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Why Female Ice Skaters Suck and Female TV Characters Rock

By Mary Ladd

The Problem

Every winter season kicks up a new crop of prime-time ice skating specials like Ice Wars, knee-bashing good times and back flips for the asking. Now, I'm no skating critic, but since the latest proliferation of skating-as-entertainment took over a chunk of last winter's programming, I feel obliged to comment on this issue. Women skaters suck. They're boring. Men have cornered the market on bravado, it would seem. And they have a monopoly on a strong sense of self, as well.

Even the chicks with chutzpah are far below par when it comes to putting on a good show. I blame the idealized portrait of a frou-frou female ice skater they must aspire to, the perfect figure-8 ice princess. Don't they know our GenerationX-ified, brave-new-world, liberated girrrl finds this kind of fragile character obsolete? Their ornately sequined show-frocks are complicated. Unfortunately, their performances are not. I'm very curious to know what kind of severe pressure from coaches, parents, the weird tribe of skating itself, forces a woman skater into being typically graceful and frilly? Even gutsy broads like Kristy Yamaguchi and Katarina Witt are dull. Katarina has attitude for sure, and Kristy has done some creative, often beautiful performances (her recent "duet" with Sarah Brightman was noteworthy). But they don't compare to the Kurt Brownings and Brian Boitanos of this skating world. And the answer to a hyper-graceful, cliche femininity isn't a hyper-buff cliche masculinity (Elvis Stojko) which is just as boring. It takes an interesting program, some originality.


What women skaters need to do

  • Make eye contact with the audience/or judges, be cheeky.
  • Have a sense of humor. In your outfit.
  • Have a little attitude. And flaunt it.
  • Hold the audience in the palm of your hand.
  • Be a little creative with your numbers. No more ballerina schlock.

Kurt Browning is a good example of everything above. His performances have panache! His tribute to Gene Kelly and Singin' In The Rain was brilliant. His ode to Disco another electrifying show stopper. Brian Boitano, although his self-abusing perfectionism is off-putting, his throwback numbers occasionally dull and his Kerriganisms duly stiff, scores high with breathtaking creativity, namely the routine he did while skating with a red chair. Even Scott Hamilton, for all his Aerosmith and back-flipping, is an inspiring skater's skater and his personality is endearingly captivating. He works a crowd well.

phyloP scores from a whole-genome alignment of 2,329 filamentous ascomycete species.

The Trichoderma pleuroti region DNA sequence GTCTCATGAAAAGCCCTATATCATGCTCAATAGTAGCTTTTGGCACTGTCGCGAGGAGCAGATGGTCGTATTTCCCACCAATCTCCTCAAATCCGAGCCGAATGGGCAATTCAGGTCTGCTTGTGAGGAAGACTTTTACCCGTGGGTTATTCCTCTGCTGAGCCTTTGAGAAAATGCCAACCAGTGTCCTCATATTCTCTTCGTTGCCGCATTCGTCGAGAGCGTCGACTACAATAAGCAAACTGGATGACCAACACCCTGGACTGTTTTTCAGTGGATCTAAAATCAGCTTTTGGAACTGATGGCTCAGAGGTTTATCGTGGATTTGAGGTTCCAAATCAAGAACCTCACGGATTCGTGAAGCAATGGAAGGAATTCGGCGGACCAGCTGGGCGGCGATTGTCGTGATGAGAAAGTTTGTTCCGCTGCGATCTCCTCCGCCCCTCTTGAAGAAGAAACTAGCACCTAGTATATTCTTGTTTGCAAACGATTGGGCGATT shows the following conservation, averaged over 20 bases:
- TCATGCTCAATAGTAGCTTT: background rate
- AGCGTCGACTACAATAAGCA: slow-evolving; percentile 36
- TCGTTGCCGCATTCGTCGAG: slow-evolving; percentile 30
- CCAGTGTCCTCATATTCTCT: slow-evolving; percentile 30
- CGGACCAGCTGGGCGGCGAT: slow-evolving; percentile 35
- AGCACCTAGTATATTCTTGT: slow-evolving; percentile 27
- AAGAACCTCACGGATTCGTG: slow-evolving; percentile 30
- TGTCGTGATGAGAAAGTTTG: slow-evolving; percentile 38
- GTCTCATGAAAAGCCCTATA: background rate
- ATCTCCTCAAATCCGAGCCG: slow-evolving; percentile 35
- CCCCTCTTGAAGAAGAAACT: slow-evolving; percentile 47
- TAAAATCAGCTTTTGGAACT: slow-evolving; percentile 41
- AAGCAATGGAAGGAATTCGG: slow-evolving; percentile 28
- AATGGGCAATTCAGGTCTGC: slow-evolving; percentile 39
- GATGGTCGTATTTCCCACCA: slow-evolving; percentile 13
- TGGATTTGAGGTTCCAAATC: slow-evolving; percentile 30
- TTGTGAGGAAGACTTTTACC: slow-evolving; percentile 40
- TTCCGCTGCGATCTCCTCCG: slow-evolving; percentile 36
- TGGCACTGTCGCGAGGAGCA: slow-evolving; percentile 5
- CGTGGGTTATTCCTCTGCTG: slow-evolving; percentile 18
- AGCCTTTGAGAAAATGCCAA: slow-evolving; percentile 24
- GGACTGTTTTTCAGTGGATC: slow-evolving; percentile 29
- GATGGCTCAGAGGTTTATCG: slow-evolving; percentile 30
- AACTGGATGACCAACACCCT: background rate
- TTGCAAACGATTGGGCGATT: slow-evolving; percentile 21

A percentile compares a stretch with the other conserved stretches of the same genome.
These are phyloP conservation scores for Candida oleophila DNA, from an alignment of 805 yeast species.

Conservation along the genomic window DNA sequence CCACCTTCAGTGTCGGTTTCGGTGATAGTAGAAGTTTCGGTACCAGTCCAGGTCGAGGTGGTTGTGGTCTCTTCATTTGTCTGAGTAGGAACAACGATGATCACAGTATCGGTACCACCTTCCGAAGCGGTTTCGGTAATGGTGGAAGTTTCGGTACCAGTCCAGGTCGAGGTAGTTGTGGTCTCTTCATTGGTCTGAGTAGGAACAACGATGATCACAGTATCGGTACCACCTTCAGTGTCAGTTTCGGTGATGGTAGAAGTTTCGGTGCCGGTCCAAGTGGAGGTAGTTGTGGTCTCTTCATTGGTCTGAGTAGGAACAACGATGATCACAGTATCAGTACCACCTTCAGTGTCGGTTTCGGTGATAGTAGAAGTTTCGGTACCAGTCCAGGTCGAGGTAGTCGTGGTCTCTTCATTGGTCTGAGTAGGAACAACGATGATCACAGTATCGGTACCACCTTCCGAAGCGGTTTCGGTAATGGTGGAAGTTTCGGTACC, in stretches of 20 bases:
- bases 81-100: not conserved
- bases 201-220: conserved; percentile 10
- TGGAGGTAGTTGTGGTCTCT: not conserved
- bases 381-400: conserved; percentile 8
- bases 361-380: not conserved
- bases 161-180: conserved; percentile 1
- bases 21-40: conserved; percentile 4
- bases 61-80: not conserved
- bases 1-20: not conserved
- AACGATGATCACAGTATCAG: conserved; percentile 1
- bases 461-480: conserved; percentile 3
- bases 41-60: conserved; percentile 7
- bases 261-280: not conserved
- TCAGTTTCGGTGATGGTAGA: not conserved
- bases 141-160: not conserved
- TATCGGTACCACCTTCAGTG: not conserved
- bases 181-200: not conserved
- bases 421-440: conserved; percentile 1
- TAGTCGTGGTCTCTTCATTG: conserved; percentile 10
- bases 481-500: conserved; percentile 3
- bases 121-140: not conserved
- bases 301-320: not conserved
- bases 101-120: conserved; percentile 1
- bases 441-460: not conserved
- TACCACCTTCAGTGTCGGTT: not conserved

Speaking of back-flipping and physio-technics, both Surya Bonaly and Tonya Harding are guilty of hiding behind athletics. Speaking of Tonya Harding, the dull skating-antics of Nancy Kerrigan are Ice Princess to the worst degree. She's just plain stiff. Kerrigan, who was thrust into the role of a skating heroine by the brute force of media, is mighty like card-bored.

Now Oksana Baiul (who gets points for skating to Cher songs, as does Katarina Witt), there's hope for her yet -- if she can stay sober. Her gold-winning, Olympic performance was surreally graceful. Now she's been there, done that and is exploring other things. Thank God. But who knows what will happen with Oksana or the newbies Michelle Kwan and Tara Lipinski. I'm taking a wait-until-next-Olympics-and-see attitude.


But turning to sitcom TV, we now see everything we want in a female figure skater:

  • TVLand gives us reruns of Sanford and Son and Aunt Esther. Imagine Aunt Esther on the ice, her quivering hat and in-your-face scowling. Never before or since have we seen a portrayal of such venomous flair. "Skate over here, FOOL!"
  • 3rd Rock From the Sun's Sally Solomon would be an inspiration on ice, a big boned, confident, direct (she pounds things in a fury!), tower of womanhood, ignoring nonsensical sexism as the alien concept that it is.
  • Lois, mother of Malcolm, Dewey, Reese, Francis and wife to Hal on Malcolm in the Middle is her own tour de force. This woman would be fierce in skates. A mother who makes few compromises and runs the house like a raging ship captain. She holds her own in the house of testosterone.
  • That '70s Show teen Donna Pinciotti shows adolescence in rare powerful form. She makes up her own mind. She moons the yearbook photographer, has self-esteem in spades and doesn't let her boyfriend get away with any crap.

That's all I want to see on the ice: the modern, take-no-crap woman. They're not always right, they have insecurities but what are you gonna do about it? They're not whiners. And they're immune to formula. They are freight trains. These are the role models we demand. In movies, sitcoms, and on ice rinks. Freight trains. I want freight trains. And I want them now, FOOL!

Tell us your thoughts on chicks on skates and chicks on TV.


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